Hammer Time: Witch Croft?

Steven Lang
by Steven Lang

Cory02 writes:

Something interesting happened with my nearest former Chrysler/Dodge/Jeep dealer (Dave Croft Motors in Collinsville, Illinois): they appear to be selling new Chrysler products again. In the days approaching the “drop-dead” date for the culled dealers, I thought it was odd that they not only kept the large “Chrysler/Dodge/Jeep” signs on their building but also kept them lit at night (I would have personally taken them down out of spite). The owner went through the motions of crying to the media, proclaiming that he would stay in business as a used dealer, and then moved all the new cars to the very back of the lot and put them in neat rows to await pickup and delivery to another dealer after June ninth.

Yesterday, I noticed they were advertising in the newspaper again (as a used car dealer, of course). A closer look at their ad revealed that most of their advertised cars were Chrysler products with less than 100 miles. I happened to be in the neighborhood last night and noticed that they had put all of their new cars back on their lot and, by all appearances, were back to being a Chrysler dealer. I wonder if anyone else has seen something similar with other dealers? And what would happen to some poor unsuspecting soul that buys a new Chrysler from a former dealer gone rogue such as this? If they need warranty service are they as screwed as the lemon-law claimants?

Steve replies:

This isn’t surprising. The other neighboring dealers may have rejected the inventory and Chrysler had a choice between sending them to the auctions or letting the dealer sell them out.

The dealer may have also asked to be given a time period to show a healthy operation by whatever yardstick Chrysler is using at the moment. As they’re not new, these vehicles will NOT be covered by Chrysler’s ‘Lifetime Warranty’. The word on the street last week is that Chrysler has seriously overestimated their dealer’s desire to take on any more inventory from the disappeared.

Steven Lang
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  • Simonisback01 Simonisback01 on Jun 22, 2009

    Well, selling Chryslers at the prices they listed was basically a form of conning, so I wouldn't be surprised if they did after shutting down. GS650G: I visited Weathers Dodge twice in my lifetime, once a few years back and once during the wind-down. Both times everything they offered was overpriced, and overall the place was fairly trashy and dingy. It was also the only dealership I have been to where people stand outside and smoke cigs all day.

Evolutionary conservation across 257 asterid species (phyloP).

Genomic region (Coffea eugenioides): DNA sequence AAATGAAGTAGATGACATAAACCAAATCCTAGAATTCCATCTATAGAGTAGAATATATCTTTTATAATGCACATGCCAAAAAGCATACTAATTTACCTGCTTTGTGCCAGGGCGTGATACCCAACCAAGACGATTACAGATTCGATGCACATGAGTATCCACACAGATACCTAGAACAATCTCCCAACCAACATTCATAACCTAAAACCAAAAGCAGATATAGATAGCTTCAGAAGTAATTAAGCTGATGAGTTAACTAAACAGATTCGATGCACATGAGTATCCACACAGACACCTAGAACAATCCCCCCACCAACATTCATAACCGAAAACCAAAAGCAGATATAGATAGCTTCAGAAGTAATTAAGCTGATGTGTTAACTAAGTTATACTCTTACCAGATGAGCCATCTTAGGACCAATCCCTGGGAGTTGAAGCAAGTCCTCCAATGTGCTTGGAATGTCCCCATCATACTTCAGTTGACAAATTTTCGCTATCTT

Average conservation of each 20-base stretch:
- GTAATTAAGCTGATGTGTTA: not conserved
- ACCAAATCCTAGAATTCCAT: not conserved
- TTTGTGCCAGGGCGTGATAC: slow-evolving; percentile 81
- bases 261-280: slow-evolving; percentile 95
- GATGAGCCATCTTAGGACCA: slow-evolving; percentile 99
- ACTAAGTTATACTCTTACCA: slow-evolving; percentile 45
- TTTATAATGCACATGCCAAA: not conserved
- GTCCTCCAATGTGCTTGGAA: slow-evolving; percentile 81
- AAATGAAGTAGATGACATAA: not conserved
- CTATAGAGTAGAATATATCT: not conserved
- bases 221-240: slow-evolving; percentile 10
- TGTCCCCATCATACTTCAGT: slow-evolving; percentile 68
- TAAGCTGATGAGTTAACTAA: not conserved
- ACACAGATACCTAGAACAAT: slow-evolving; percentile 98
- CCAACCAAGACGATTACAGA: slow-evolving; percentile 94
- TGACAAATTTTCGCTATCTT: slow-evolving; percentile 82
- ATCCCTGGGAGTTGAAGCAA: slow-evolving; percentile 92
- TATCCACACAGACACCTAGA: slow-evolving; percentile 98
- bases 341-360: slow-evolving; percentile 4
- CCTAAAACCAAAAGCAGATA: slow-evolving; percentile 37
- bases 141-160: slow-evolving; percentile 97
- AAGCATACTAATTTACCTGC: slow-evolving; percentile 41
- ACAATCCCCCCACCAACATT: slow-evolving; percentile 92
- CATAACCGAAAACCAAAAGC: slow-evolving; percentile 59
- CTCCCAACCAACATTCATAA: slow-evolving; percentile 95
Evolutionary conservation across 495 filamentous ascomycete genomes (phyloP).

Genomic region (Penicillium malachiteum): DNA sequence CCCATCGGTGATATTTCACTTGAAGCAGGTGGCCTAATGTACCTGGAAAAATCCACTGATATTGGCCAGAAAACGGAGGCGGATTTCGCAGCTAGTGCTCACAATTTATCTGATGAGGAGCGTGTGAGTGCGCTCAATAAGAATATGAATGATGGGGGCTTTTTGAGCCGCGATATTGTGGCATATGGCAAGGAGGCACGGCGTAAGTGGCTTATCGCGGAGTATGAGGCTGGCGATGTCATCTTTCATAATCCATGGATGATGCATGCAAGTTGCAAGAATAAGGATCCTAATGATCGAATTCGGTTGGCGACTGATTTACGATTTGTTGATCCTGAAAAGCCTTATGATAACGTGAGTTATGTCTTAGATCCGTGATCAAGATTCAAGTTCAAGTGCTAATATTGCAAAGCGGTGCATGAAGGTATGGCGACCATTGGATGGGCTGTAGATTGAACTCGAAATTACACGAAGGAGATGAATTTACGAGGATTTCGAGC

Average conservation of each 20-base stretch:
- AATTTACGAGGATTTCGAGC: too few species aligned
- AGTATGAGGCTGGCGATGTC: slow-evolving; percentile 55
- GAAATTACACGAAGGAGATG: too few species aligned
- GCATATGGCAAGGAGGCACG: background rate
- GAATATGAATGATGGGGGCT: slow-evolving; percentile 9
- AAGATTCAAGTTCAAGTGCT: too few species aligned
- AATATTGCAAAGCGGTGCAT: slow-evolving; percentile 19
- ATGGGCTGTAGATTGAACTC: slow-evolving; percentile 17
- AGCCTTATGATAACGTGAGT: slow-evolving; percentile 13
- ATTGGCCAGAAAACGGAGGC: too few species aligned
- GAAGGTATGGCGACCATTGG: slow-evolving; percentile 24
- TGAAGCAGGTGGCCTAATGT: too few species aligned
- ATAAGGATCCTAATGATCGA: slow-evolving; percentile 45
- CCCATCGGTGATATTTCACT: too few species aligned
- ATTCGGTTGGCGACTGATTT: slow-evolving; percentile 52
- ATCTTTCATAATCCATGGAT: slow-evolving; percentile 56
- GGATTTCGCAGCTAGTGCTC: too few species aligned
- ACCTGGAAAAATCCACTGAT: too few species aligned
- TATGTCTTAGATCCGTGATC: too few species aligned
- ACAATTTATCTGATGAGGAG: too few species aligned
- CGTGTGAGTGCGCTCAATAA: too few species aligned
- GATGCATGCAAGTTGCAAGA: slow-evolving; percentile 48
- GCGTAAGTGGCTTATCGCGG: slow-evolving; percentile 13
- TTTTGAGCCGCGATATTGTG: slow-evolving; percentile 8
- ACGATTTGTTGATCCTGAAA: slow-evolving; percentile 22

• HD HD on Jun 22, 2009

    One of the Chrysler dealers in my area that got axed had his inventory on the lot for a couple of weeks before shutting down completely. I think the cars still might be there. Meanwhile the Hyundai wholesaler down the street is runing a scheme where he's giving away a truck load of Accents; I think 10 in all. Who is going to buy all these cars that are piling up?

  • Lorenzo The unspoken killer is that batteries can't be repaired after a fender-bender and the cars are totaled by insurance companies. Very quickly, insurance premiums will be bigger than the the monthly payment, killing all sales. People will be snapping up all the clunkers Tim Healey can find.
  • Lorenzo Massachusetts - with the start/finish line at the tip of Cape Cod.
  • RHD Welcome to TTAH/K, also known as TTAUC (The truth about used cars). There is a hell of a lot of interesting auto news that does not make it to this website.
  • Jkross22 EV makers are hosed. How much bigger is the EV market right now than it already is? Tesla is holding all the cards... existing customer base, no dealers to contend with, largest EV fleet and the only one with a reliable (although more crowded) charging network when you're on the road. They're also the most agile with pricing. I have no idea what BMW, Audi, H/K and Merc are thinking and their sales reflect that. Tesla isn't for me, but I see the appeal. They are the EV for people who really just want a Tesla, which is most EV customers. Rivian and Polestar and Lucid are all in trouble. They'll likely have to be acquired to survive. They probably know it too.
  • Lorenzo The Renaissance Center was spearheaded by Henry Ford II to revitalize the Detroit waterfront. The round towers were a huge mistake, with inefficient floorplans. The space is largely unusable, and rental agents were having trouble renting it out.GM didn't know that, or do research, when they bought it. They just wanted to steal thunder from Ford by making it their new headquarters. Since they now own it, GM will need to tear down the "silver silos" as un-rentable, and take a financial bath.Somewhere, the ghost of Alfred P. Sloan is weeping.